Juan Mata gave a very interesting interview with Paneka Magazine recently. The Spanish international warned that football is in danger of 'losing its essence' and insists children are now more interested in haircuts and boots than the game itself. The thoughts of Mata come left of field given the midfielder is usually a reserved figure when it comes to his opinions. Speaking to Paneka Magazine Mata was quoted with the following views.
Mata said "I see children now and many things surprise me: they ask me about my boots and why I don't die my hair. I wonder "Why don't you talk to me about how to cross the ball, control it, the position of the body when I strike the ball?"
'Previously, kids wanted a ball; nowadays they want boots and jerseys, they don't have a ball and they cannot play too much. Yet they don't mind because they can show off their boots and shirt and that's enough. Football is losing its essence, people talk about celebrations instead of goals.
'I am not criticising people talking about boots or haircuts but I would ask that people talk more about the other stuff, about the game itself."
The interview continued with Mata being asked for his opinions on Social Media
Speaking about Social Media Mata said
'New boots and videos filmed by players have the biggest reach and I get it to a certain extent but the footballer has changed,' Mata reflected. 'I am not so old but when I started out, we had none of this. We did not have the need to show the things we do and the good life we lead. That is dangerous. Social networks can be very positive because it's a great vehicle to communicate but perhaps things need to be done in a different way.'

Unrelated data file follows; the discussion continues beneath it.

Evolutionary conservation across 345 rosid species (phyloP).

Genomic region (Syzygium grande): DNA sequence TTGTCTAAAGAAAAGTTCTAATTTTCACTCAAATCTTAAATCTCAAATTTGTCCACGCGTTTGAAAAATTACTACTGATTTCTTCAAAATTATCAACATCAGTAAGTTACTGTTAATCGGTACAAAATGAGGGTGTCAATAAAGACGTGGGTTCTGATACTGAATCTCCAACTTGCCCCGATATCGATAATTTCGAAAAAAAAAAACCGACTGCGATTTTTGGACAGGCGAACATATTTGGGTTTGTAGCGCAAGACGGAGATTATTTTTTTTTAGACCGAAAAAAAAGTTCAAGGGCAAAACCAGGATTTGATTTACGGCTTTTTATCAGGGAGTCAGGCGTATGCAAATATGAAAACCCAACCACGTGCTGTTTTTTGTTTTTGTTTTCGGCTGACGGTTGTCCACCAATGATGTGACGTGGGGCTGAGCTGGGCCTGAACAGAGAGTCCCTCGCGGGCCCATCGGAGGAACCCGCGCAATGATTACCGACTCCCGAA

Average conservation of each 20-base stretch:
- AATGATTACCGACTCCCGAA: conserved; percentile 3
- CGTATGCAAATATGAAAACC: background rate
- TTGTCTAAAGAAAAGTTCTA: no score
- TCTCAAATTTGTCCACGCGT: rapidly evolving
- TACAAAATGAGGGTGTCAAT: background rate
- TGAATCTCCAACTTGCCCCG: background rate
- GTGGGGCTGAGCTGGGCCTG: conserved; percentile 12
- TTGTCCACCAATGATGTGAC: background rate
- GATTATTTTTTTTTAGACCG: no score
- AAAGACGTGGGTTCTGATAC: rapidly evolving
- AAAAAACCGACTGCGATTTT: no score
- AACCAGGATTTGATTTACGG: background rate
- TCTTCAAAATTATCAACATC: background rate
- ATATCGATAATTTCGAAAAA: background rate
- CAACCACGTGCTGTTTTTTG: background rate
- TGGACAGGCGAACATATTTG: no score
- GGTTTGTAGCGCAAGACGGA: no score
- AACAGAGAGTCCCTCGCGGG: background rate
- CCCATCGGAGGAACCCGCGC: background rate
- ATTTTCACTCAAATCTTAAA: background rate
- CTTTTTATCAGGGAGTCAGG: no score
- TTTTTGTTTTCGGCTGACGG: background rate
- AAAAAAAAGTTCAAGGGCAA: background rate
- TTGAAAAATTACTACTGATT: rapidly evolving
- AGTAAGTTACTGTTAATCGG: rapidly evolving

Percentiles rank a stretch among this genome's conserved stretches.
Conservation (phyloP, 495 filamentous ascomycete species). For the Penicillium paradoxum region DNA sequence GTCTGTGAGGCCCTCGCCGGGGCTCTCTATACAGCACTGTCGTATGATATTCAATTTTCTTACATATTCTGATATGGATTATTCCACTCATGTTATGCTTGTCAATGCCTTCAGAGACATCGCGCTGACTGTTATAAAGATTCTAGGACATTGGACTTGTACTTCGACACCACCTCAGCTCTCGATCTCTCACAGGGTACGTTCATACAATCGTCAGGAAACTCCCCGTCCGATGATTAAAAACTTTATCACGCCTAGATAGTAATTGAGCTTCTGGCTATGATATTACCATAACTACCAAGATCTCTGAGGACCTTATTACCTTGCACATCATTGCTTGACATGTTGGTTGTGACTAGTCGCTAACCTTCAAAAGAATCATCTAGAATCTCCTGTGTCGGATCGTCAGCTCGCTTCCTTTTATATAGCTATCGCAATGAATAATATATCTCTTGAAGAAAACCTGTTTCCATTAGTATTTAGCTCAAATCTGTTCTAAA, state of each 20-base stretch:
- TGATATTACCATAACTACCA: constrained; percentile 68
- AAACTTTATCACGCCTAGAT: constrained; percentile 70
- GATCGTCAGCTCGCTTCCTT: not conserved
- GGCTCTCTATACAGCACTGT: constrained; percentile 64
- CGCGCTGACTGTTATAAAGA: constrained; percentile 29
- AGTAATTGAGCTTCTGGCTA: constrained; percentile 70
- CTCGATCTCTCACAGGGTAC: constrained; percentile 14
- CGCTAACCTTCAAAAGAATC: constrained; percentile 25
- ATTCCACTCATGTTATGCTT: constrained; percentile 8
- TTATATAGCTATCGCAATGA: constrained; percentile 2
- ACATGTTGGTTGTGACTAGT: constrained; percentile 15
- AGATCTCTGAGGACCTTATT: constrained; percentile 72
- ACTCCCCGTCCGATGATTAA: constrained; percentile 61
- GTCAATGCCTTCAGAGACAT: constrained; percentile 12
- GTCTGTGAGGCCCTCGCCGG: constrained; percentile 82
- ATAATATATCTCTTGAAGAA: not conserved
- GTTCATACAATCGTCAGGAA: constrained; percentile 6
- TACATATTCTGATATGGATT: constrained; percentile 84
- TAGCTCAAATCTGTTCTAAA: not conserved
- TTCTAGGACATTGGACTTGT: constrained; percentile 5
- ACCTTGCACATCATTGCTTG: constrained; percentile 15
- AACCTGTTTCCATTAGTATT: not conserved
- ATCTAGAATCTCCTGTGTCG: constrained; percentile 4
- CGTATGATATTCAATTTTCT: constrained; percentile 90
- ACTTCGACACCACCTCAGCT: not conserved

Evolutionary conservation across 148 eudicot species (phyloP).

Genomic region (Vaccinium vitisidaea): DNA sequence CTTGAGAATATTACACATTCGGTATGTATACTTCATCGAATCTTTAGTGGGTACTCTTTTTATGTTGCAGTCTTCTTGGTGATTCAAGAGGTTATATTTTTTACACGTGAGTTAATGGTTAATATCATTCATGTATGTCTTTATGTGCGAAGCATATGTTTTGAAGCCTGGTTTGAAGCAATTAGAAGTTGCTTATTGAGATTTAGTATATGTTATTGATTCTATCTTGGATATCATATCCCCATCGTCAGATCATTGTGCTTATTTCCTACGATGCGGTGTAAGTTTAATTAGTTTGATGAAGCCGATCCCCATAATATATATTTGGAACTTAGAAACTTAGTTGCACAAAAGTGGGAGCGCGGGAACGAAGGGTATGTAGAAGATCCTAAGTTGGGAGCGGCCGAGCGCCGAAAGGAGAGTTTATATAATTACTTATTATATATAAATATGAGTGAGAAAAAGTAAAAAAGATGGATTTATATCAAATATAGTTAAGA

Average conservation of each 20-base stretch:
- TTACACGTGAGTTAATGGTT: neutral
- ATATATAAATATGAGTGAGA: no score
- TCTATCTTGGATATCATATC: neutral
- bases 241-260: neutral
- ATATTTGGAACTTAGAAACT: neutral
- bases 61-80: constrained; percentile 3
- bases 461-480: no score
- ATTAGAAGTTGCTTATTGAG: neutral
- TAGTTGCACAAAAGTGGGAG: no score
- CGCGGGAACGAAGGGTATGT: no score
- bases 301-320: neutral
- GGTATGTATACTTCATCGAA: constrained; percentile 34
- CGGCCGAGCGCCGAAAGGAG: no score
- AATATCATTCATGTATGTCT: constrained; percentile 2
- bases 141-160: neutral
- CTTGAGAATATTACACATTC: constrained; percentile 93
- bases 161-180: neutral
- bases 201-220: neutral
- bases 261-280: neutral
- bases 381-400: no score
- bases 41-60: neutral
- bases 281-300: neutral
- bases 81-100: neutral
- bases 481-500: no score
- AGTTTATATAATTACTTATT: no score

Asked who can put the breaks on it, Mata insisted: 'The clubs should do it. It's about taking football back to its roots. If not, all that is left is to start training with a mobile phone in our hands and filming us doing freestyle touches, which during a real game isn't really effective.'
It seems Mata is also eyeing up a future in management.
'I would like to play until I'm 40 if my body allows me to,' he said. 'I will carry on with Common Goal. And management tempts me but it is an unforgiving role. A coach depends on whether I take a corner well or finish a chance in front of goal and really, what influence does he have over this when it happens?
'I understand that people take decisions under pressure but the process is not valued, only results. I also want to work with youngsters, warn them of the perils and remind them of their responsibilities because it is sometimes easy to fall off the right track needed to get to the top level. Psychology also attracts me and in football, the mental aspect is very important, because if the mind is not settled, the feet do not work either.'